Environmental awareness is a concept that has been around longer than the United States has. Coined as “The First Environmentalists,” Native Americans have been known to show deep respect and devotion towards Mother Earth (Pennybacker). Ethical hunting, wholesome use of natural resources, conservative waste and more are practices that have been compromised since the start of the Industrial Revolution with the rise in population and the subsequent rise in need for goods. How do we accommodate for our growing global population while still bearing the Earth’s constraints in mind?
As “sustainability” becomes a buzzword in regards to today’s political and literal climate, we should unpack its meaning and cultural contexts before proceeding towards our goal of extending the approaching deadline of doom. I’ll begin with what sustainability means to Webster Dictionary: avoidance of the depletion of natural resources in order to maintain an ecological balance. The words “ecological balance” address the diversity on Earth that extends from wildlife, animals and humans to their habitats. Sustainability must be approached holistically with these factors in mind.
Next, I’ll discuss what sustainability means to me as an American: As an individual it is my responsibility to minimize my carbon footprint as much as I possible. I personally define this as reducing my waste, upcycling, recycling, eating greener, composting, thrifting, donating and more. As an American consumer it means that I actively seek and support sustainable/ local businesses. My role as a consumer brings an important conversation to the forefront. What is the role of industrial America in expediting the arrival of Earth’s expiration date?
Industrial America caters to the calls of capitalism. In a market where economic growth is the only variable considered, large businesses ignore the constraints that should be followed to honor the limited resources available. Centering this conversation around the meat industry helps put sustainability in a measurable perspective. According to the American Journal of Clinical Nutrition, the production of one calorie of animal protein requires more than ten times the fossil fuel input for the production of plant protein.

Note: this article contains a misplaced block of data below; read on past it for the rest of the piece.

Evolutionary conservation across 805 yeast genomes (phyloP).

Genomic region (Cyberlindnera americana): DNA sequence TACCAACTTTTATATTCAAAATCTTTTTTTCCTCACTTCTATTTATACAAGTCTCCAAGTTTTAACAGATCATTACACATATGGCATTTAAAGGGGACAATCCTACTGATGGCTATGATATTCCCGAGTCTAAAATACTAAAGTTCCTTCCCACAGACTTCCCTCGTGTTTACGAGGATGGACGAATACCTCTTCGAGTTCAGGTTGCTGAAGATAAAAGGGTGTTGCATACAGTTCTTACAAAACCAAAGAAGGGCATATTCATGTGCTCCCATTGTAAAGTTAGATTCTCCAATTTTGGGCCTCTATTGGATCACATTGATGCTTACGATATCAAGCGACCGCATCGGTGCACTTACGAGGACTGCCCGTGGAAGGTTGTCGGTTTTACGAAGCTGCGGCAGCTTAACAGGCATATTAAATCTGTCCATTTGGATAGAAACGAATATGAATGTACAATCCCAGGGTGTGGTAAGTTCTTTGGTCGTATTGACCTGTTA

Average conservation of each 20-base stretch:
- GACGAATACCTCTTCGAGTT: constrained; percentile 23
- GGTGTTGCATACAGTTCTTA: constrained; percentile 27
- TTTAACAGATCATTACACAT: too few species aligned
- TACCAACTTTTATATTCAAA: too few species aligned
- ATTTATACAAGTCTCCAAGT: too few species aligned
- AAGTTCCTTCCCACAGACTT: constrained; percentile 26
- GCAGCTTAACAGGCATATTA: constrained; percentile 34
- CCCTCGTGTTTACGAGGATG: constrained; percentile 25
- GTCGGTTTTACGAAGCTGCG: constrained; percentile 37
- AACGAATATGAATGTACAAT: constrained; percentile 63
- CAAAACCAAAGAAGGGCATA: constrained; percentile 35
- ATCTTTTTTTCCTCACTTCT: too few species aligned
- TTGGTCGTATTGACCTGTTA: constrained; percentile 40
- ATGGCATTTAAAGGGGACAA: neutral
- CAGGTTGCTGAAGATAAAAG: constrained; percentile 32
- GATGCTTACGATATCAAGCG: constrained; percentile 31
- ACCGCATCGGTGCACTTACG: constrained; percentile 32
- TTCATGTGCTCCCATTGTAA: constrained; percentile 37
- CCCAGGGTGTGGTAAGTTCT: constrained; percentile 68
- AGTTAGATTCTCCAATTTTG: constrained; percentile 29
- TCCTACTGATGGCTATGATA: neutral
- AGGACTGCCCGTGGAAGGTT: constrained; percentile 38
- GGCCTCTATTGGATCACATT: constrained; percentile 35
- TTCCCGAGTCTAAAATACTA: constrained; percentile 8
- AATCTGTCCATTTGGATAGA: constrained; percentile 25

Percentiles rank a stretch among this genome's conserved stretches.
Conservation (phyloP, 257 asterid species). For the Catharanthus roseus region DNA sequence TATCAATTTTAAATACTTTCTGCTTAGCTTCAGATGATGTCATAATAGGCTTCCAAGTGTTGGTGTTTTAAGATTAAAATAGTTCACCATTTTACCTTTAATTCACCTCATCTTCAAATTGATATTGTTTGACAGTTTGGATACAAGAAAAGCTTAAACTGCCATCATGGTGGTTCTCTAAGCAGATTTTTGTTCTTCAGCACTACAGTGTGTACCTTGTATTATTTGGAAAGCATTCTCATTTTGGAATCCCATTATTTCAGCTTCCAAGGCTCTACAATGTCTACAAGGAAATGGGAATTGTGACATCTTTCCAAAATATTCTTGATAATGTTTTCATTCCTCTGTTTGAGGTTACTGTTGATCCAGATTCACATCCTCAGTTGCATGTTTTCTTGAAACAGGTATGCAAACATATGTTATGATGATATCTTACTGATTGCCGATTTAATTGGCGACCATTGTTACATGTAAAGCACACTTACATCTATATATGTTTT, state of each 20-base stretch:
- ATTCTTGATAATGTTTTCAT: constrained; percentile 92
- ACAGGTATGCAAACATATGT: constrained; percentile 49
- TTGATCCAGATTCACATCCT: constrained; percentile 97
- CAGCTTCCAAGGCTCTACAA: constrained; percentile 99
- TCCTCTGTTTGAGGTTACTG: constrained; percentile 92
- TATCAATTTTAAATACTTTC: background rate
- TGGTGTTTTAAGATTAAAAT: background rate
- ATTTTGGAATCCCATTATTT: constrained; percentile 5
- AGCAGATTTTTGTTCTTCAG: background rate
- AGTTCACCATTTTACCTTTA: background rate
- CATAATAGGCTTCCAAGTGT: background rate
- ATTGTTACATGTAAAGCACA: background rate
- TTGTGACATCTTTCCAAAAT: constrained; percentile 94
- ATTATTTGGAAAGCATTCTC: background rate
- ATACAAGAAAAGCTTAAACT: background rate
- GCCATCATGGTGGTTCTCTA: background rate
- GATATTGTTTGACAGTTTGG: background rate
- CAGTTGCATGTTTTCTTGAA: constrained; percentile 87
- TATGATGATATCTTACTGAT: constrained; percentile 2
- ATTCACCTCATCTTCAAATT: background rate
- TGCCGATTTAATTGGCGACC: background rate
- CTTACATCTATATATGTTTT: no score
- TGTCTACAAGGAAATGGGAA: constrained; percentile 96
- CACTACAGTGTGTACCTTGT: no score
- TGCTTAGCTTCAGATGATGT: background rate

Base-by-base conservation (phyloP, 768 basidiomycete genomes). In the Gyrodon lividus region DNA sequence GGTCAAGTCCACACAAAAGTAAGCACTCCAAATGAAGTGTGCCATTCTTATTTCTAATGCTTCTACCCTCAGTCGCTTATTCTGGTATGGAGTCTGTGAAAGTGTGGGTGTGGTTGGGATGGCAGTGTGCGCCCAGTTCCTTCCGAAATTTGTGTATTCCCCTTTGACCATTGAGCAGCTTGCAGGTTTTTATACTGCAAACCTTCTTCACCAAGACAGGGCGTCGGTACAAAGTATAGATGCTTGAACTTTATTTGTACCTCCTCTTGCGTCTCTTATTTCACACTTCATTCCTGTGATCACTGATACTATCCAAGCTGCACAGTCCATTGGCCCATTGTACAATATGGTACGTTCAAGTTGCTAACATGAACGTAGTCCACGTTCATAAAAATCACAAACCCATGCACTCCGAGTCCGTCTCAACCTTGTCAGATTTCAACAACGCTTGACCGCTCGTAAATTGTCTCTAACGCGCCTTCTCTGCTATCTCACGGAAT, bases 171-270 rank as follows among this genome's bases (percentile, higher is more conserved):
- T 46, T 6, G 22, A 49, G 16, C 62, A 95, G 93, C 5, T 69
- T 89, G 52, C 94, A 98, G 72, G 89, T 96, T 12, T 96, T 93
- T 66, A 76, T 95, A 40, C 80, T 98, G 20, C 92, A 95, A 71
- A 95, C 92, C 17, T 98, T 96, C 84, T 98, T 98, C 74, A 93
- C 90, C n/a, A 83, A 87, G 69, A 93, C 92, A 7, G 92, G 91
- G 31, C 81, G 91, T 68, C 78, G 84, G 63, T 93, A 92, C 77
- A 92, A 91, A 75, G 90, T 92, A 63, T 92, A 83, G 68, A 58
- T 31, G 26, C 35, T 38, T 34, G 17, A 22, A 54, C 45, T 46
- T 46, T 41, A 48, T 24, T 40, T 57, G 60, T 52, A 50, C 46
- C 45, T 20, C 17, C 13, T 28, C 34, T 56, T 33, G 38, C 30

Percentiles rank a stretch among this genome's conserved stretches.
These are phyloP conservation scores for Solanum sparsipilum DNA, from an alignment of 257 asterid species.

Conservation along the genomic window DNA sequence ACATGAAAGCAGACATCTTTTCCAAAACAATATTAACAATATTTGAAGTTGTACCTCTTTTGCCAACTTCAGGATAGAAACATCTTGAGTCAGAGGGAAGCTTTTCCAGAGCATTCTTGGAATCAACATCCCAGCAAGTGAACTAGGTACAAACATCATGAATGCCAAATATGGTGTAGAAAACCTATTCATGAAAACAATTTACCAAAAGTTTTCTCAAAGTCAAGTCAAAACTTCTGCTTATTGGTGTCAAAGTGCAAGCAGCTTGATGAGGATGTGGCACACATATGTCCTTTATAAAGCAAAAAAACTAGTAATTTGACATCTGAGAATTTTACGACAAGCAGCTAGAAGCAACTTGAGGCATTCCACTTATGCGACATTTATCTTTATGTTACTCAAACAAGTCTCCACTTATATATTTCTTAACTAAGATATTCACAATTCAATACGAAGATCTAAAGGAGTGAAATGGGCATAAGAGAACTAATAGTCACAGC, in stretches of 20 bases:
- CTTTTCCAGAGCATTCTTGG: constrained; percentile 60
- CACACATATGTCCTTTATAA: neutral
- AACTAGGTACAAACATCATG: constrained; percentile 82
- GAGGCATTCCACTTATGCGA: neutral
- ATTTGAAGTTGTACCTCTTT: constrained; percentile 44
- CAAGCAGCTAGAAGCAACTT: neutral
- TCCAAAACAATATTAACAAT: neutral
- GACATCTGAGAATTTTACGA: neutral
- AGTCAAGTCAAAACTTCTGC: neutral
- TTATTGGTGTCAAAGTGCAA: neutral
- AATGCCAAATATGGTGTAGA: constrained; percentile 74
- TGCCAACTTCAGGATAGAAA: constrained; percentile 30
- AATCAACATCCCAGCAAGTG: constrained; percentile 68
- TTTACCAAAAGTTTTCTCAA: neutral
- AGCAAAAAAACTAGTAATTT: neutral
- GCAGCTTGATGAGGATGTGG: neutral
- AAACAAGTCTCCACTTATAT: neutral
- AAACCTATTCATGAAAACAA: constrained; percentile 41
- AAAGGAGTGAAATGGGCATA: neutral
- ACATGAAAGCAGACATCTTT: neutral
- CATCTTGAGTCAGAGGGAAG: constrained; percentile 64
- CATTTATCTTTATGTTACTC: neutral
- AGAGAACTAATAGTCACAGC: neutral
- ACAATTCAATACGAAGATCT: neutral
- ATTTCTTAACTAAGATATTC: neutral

All this can lead to the feeling of nihilistic despair or the notion that one person’s efforts can’t dent the seemingly endless list of problems leading to climate change, the opposite is true actually. Small acts can make a big difference. Not everyone has to be vegan to help our planet, but everyone should be conscious of their diet’s environmental impact. What can you do to eat more consciously?
Begin by limiting consumption of red meat to certain days of the week. Red meat is the most environmentally unfriendly type of protein. Not to mention that red meat causes an increased risk of death and disease due to unsanitary conditions of livestock in most meat farms, By opting for a different type of protein, not only are you helping yourself but also your planet.
Limit cheese and dairy intake. If a family of four were to cut that out of their diets for just one day a week for a year, it would be the equivalent of saving five weeks of driving or reducing the individual shower by three minutes.
Opt for a vegan friendly option when possible. Most cafes and restaurants offer plant based milks like oat, almond and soy. The production of these milks have a much greener process and they also have been seen to be better for us. In a study conducted through the Loma Linda University, it was found that vegans have a 12 percent lower risk of death.
Variations of these suggestions can go a long way as well. Begin with what is comfortable for you and work your way towards a more environmentally friendly way of life. Whether it be reducing your intake of a certain food group or opting for a better choice. Most importantly, we must spread the word. Bringing environmentalism to the forefront of our daily conversations and decisions is important if we want to see change. These small actions slowly accumulate to make a big difference